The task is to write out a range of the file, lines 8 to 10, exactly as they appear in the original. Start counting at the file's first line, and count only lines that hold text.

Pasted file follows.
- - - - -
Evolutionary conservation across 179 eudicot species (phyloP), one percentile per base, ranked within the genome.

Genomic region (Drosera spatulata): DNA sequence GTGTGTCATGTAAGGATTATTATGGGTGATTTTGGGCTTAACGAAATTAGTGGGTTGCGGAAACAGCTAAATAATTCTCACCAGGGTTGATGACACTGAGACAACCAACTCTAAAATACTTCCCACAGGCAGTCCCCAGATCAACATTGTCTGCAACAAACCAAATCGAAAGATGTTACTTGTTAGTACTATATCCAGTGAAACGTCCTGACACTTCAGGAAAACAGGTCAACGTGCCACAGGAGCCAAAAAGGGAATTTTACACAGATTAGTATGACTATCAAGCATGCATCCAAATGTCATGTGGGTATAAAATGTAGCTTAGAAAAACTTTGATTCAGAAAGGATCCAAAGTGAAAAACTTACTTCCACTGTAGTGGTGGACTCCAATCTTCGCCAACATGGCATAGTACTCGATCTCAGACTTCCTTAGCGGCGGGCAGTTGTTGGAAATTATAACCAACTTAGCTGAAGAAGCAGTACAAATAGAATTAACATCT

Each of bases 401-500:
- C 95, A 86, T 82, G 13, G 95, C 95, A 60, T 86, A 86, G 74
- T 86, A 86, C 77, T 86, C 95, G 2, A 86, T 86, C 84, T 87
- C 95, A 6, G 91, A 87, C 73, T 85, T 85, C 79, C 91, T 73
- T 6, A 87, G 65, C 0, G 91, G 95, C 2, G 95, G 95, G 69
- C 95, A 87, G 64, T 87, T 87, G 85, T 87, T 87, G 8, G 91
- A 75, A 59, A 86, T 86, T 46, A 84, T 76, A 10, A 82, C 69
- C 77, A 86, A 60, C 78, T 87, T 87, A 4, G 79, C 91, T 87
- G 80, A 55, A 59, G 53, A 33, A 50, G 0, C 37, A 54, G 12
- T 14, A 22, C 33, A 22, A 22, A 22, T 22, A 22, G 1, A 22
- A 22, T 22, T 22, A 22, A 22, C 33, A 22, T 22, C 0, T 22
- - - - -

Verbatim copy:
- C 95, A 87, G 64, T 87, T 87, G 85, T 87, T 87, G 8, G 91
- A 75, A 59, A 86, T 86, T 46, A 84, T 76, A 10, A 82, C 69
- C 77, A 86, A 60, C 78, T 87, T 87, A 4, G 79, C 91, T 87